Kick The Can

Well, after meeting with my neurosurgeon this morning we have decided to kick the can for another year on the blood remnant in my large brain aneurysm. Yes, it’s there, but it doesn’t pose any immediate risk at the moment – they think.

Options currently presented are:

  1. Do nothing and observe with periodic angiograms/MRA’s.
  2. Insert more coils (I have 20 already) into the aneurysm in hopes no more blood gets in.
  3. Block off the affected artery and see if the blood flow reverses.
  4. Place the relatively new Pipeline™ Embolization Device INSIDE the existing stent that was place in the artery in 2011.

Here is how we’re addressing each option:

Watch & Wait: Simply monitor the remnant with periodic angiograms and/or MRA’s. Then if it appears it IS growing and more blood is getting back into the aneurysm, THEN we act. It could do nothing for 10 years, or it could double in size by next year.

More Coils: I already have 20 coils and a stent that is supposed to be blocking blood getting into the brain aneurysm. Obviously, they’re not doing their job as hoped and expected.

Sacrifice the artery where the aneurysm is & reverse blood flow: This procedure will require doing a balloon occlusion test first to determine if my vascular system can handle the blood flow being shut off. IF the balloon test is successful, then I would be a candidate for having that “diseased” part of my artery completely filled with coils and the blood flow would reverse. I’m still trying to understand how it all works.

The Pipeline inserted inside existing stent: The doctor had done some research and this specific procedure has only been done ONCE, at least in the U.S. that he is aware of. Not exactly a glowing recommendation. Even one of the most renowned neurosurgeon’s in the country has shied away from doing it.

It’s pretty safe to say we have ruled out options 2 and 4. Adding more coils doesn’t seem like a more durable option at this point and even though the Pipeline has been used VERY successfully throughout the entire country, including here in Maine by my doctor, the lack of data and positive feedback on inserting one into an existing stent doesn’t bode well for its use in my specific situation. I’d rather not be a test subject unless all other options have been exhausted.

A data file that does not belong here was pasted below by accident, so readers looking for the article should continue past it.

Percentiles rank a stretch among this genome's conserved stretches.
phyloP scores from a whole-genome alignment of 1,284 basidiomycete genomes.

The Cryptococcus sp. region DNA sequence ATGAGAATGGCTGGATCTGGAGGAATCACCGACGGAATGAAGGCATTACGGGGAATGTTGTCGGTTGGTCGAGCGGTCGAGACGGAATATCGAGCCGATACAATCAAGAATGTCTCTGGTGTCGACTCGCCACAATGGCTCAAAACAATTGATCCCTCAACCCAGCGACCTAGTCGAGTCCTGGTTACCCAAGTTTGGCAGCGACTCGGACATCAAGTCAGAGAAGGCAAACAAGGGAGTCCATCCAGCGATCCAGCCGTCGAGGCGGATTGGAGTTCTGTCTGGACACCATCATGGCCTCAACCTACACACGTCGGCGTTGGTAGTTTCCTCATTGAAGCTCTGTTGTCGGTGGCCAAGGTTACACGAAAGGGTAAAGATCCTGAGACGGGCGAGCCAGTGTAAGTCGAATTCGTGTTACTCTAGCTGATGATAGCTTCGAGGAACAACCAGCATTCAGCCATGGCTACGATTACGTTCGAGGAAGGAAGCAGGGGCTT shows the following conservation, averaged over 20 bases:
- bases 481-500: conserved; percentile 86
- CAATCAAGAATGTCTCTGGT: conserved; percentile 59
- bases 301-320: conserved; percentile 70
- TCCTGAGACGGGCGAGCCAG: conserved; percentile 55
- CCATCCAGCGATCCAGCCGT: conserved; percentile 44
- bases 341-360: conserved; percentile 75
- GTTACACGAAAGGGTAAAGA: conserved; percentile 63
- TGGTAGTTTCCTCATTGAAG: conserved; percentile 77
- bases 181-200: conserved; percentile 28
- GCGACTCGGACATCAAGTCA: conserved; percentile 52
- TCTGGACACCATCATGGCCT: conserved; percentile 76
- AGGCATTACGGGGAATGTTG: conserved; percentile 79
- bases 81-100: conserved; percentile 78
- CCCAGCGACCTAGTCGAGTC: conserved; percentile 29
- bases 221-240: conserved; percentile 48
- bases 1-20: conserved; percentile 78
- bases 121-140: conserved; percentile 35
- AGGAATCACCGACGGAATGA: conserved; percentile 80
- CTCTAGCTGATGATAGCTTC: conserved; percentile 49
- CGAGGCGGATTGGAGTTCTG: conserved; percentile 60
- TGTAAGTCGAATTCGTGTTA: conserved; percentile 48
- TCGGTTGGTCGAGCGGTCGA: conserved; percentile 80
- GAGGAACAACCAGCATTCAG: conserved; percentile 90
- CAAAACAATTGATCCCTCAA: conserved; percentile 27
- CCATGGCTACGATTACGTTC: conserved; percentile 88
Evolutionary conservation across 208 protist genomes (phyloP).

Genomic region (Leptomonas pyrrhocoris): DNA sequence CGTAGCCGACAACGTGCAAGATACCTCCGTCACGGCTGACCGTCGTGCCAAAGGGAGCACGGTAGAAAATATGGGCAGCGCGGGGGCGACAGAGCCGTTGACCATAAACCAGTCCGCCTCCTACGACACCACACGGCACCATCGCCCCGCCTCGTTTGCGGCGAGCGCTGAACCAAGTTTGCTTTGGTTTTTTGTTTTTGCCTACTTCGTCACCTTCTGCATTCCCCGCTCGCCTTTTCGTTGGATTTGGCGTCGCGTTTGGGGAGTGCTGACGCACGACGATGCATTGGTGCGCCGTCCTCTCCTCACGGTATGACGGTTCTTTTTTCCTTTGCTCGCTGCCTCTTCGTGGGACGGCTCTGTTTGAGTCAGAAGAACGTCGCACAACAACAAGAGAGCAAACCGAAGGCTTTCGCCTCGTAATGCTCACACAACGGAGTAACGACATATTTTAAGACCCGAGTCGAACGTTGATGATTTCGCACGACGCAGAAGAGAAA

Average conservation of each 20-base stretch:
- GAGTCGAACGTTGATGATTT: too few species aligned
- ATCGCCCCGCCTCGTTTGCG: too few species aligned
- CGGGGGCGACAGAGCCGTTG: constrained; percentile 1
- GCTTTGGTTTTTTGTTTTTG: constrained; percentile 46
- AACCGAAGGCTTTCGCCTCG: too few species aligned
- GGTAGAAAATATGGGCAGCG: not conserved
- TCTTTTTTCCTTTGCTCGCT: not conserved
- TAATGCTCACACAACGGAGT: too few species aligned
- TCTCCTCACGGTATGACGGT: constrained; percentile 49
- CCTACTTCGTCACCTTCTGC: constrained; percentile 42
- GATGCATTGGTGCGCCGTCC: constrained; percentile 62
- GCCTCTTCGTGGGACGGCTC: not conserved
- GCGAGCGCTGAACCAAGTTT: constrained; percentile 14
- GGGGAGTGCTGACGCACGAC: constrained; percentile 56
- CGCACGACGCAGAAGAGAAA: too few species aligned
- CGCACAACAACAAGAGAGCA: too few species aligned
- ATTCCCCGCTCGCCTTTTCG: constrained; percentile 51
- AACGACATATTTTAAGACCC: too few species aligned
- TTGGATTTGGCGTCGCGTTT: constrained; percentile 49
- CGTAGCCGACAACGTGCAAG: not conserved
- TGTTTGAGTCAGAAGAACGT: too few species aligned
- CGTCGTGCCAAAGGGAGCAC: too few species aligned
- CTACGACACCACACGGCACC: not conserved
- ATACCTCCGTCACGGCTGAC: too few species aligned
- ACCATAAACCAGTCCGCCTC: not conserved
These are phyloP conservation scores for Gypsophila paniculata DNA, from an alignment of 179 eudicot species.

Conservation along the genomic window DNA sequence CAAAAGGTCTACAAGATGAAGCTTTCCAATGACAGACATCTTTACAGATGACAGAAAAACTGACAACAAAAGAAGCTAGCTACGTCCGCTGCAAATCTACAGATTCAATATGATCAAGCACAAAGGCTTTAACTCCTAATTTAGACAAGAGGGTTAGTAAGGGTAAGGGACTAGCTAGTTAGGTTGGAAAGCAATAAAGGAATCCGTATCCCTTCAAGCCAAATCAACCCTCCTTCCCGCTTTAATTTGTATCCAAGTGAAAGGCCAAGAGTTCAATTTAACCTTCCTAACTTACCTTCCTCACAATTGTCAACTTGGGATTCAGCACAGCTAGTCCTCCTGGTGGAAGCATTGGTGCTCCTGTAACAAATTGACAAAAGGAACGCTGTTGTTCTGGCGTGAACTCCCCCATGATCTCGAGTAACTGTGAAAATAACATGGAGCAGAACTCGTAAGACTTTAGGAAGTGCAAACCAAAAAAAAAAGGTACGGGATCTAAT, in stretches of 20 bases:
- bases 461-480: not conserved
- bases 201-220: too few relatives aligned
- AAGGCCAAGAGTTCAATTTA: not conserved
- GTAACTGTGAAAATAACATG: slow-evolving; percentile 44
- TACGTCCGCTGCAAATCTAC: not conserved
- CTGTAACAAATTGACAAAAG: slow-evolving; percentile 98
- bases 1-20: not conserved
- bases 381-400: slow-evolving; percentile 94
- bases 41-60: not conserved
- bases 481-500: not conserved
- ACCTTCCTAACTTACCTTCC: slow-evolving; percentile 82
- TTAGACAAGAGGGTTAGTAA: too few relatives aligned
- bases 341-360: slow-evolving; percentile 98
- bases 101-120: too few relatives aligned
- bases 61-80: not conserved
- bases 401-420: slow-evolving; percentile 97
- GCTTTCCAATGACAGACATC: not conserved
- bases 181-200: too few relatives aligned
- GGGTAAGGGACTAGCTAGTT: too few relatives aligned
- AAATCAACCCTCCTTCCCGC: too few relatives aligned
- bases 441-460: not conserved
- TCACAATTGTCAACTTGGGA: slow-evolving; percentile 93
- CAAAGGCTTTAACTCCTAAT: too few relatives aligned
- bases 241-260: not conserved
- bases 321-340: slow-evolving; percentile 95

So, we’re going to do a combo of 1 and 3. Well…at least #1 at this point.

Blood Supply To The Brain

I’ll have an angiogram next Spring AND have the balloon occlusion test done at the same time. There are four main arteries supplying blood to your brain. In most people, there are links between these four arteries that allow for one of the arteries to be blocked without significantly affecting the amount of blood reaching the brain. The balloon occlusion test is usually done if there is an abnormality (in my case, an aneurysm) in one of the four main arteries. It is a way to see whether one artery can be temporarily or permanently blocked without significantly affecting the level of blood in your brain. An X-ray and a special dye are used to create images of your arteries and a small balloon, which when inflated will temporarily block your artery. Sounds scary, but if you’re on the table in the hospital already, they simply deflate the balloon if you’re unable to handle it.

The angiogram will allow us to see if the remnant has grown in a year and we’ll have the balloon test done and that will determine, should I NEED to treat the remnant, that blocking the artery and reversing the blood flow is a good option. If I’m unable to handle the test, then that’s another option off the table.

There is another potential, more invasive option, but I’m not even going to go there yet. We’ll wait a year, see if the remnant has gotten any bigger, and DOES need treatment, before we address it further.

So, I’ll continue to eat better, try to get more exercise, and reduce stress……the last one will be the hardest I think. Kick the can….